Thousands of NHS computer ‘smartcards’ used to give access to confidential patient records have gone missing.
Connecting for Health, the DH agency in charge of the NHS IT programme, said 4,147 were unaccounted for – but stressed they were useless without matching six digit PIN numbers.
Among 221 NHS bodies replying to FOI requests from GP magzine Pulse, 2,887 cards were reported missing, including 1,400 last year alone.
The magazine suggested that if figures were extrapolated across the English NHS the total number of lost cards could be as high as 6,000.
Smartcards have been issued to 429,691 NHS staff as of January 1, 2008, with the number of users eventually expected to top 1.2m.
CfH has confirmed that just under 1%, 4,147, have been reported missing. Some 1,240 of these were reported in the past year.
Connecting for Health said that multiple reports of the same card loss might account for the difference. One trust in ten said that it had no idea how many cards had been lost or stolen.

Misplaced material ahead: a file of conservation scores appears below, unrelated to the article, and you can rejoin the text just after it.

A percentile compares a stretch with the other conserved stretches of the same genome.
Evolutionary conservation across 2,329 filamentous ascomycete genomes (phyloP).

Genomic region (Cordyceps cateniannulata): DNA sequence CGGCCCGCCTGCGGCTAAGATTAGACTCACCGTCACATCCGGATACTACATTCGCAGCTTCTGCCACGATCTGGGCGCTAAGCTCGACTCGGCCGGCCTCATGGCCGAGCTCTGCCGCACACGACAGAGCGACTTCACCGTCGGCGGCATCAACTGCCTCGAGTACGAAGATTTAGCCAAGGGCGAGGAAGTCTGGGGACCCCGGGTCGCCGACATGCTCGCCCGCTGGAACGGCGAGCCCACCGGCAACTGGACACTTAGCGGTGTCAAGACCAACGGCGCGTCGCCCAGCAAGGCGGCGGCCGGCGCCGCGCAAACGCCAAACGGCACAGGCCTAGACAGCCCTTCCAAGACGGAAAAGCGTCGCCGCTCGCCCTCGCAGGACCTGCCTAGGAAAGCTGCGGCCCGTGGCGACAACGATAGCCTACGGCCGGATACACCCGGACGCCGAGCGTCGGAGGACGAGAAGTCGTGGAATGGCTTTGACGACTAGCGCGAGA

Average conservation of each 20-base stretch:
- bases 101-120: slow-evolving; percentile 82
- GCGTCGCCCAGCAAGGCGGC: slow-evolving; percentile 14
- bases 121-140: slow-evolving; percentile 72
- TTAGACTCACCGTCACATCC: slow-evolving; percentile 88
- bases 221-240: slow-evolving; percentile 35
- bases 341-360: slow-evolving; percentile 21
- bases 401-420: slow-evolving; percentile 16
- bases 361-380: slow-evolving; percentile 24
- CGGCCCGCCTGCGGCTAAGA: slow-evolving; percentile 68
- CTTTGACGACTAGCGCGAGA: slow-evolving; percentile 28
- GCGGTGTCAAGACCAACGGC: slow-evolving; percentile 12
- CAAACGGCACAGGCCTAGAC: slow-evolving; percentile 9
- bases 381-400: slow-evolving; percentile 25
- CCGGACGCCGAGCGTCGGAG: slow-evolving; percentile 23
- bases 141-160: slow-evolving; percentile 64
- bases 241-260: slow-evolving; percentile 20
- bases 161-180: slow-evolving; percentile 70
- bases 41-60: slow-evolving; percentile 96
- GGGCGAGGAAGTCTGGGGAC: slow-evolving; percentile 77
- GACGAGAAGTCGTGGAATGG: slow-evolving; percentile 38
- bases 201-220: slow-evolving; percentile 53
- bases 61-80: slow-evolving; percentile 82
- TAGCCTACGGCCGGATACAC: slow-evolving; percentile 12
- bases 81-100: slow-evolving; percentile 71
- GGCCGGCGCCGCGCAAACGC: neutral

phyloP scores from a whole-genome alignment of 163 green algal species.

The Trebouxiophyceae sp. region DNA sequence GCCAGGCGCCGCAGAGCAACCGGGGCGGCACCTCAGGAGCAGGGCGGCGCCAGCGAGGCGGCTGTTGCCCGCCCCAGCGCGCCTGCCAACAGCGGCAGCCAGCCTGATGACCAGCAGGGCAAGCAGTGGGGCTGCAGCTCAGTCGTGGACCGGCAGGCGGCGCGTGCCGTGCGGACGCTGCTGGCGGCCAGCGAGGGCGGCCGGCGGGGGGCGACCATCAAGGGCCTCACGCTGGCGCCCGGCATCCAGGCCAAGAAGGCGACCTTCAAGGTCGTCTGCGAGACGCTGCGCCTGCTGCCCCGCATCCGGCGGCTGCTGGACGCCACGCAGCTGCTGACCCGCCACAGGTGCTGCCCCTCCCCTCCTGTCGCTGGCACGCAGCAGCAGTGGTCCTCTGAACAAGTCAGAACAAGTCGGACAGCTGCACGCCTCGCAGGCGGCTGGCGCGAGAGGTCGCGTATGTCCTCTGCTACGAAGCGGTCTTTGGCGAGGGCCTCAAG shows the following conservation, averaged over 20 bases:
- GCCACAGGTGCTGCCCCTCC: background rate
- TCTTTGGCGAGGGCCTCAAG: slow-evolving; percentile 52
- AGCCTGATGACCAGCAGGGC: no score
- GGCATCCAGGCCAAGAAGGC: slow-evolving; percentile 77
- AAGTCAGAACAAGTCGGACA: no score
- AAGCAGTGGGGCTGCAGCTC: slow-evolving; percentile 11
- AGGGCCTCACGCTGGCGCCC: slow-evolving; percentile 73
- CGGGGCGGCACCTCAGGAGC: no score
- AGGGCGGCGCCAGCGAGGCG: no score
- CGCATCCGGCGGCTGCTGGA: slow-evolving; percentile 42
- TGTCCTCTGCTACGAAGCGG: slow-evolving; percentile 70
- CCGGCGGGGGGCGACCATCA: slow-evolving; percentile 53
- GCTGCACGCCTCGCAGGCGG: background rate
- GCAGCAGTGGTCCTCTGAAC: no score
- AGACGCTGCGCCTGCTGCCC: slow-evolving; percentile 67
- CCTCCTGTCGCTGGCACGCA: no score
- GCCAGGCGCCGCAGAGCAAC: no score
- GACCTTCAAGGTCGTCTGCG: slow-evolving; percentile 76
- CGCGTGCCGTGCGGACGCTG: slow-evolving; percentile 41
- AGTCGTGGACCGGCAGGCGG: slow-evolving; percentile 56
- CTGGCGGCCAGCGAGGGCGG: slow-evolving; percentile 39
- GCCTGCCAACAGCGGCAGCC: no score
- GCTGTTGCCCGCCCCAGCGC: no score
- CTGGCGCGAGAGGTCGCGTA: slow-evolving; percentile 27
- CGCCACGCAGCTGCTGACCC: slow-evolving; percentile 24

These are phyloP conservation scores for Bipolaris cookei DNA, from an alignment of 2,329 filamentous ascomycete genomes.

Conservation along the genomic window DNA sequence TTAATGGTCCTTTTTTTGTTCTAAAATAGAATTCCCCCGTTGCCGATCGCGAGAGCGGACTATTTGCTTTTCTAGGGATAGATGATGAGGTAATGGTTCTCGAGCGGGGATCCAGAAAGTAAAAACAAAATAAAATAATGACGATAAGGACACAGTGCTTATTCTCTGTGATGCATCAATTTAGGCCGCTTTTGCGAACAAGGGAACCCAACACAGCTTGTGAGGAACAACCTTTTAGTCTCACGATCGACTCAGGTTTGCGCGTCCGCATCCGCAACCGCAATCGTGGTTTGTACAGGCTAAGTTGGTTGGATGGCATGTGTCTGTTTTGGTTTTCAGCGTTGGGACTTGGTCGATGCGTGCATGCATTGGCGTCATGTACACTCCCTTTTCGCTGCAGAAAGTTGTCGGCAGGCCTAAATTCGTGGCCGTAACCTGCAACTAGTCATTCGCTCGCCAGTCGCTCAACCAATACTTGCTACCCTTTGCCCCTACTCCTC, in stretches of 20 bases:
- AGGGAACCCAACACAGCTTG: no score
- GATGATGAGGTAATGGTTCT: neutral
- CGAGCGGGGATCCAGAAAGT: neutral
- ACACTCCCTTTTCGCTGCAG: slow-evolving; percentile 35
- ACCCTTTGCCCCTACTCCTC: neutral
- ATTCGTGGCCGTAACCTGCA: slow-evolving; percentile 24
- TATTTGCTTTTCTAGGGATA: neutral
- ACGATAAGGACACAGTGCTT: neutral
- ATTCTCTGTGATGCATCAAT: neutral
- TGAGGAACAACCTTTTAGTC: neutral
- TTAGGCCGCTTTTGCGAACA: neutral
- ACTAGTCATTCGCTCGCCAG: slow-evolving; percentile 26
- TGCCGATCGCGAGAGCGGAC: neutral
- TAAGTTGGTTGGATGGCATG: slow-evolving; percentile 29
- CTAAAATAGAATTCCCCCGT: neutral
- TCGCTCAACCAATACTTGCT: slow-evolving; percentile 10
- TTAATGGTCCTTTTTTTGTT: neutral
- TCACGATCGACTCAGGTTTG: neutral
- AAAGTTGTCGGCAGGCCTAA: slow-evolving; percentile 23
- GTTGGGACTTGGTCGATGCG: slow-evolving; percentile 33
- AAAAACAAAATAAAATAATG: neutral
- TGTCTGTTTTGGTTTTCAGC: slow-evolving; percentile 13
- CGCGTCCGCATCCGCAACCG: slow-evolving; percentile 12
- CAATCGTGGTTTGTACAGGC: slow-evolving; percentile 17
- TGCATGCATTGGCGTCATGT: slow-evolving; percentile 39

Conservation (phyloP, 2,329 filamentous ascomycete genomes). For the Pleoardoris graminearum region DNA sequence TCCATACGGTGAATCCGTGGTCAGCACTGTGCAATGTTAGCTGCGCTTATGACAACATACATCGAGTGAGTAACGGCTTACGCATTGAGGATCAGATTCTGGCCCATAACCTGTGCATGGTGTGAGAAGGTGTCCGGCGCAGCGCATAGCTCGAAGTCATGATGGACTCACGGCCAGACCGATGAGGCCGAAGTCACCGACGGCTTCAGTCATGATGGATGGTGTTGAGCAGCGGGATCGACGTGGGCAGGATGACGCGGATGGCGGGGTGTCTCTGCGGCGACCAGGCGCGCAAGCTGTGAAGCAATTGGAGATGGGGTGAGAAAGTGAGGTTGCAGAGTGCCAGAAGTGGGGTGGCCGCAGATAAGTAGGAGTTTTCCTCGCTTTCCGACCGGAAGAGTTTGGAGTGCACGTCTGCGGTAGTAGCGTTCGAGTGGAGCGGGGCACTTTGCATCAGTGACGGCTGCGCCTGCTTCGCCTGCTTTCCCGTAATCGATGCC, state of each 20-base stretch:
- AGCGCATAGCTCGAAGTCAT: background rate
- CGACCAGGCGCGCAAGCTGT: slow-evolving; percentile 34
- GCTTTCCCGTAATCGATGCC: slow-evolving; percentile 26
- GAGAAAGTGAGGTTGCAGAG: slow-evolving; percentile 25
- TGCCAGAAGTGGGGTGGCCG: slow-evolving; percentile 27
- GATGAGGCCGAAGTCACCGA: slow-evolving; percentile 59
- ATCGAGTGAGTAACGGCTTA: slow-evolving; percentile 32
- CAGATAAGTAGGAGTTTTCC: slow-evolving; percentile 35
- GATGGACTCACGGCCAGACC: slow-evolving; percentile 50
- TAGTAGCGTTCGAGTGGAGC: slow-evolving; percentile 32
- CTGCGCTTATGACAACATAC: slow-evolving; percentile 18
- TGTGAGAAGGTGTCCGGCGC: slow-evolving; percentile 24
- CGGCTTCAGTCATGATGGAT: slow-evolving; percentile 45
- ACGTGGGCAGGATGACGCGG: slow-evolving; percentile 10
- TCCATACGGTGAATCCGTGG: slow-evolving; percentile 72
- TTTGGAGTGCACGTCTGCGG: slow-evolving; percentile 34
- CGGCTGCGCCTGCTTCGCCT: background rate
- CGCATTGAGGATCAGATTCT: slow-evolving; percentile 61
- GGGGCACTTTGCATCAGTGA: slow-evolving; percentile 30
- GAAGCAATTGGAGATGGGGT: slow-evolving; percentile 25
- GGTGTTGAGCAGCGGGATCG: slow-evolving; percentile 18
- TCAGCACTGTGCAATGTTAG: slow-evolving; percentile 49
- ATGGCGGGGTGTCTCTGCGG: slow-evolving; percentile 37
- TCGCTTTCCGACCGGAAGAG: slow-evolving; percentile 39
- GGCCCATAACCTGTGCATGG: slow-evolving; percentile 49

A Connecting for Health Spokesman said: "There is no evidence that any security breaches have ever arisen from lost or stolen cards."
Paul Malcolm, general manager of health security specialists Sentillion, told EHI the two-factor authentication of Smartcards is designed to be robust enough to withstand losses: “Only someone bearing the right physical element (the smartcard) and mental element (the personal identification number) can access the system. Either of these authentication factors is useless without the other corresponding factor."
Speaking to the BBC, Cambridge University IT security expert, Professor Ross Anderson, said it was unrealistic to believe that such a large network would remain entirely secure. "You can’t expect stuff to remain confidential if a few hundred thousand people have access.”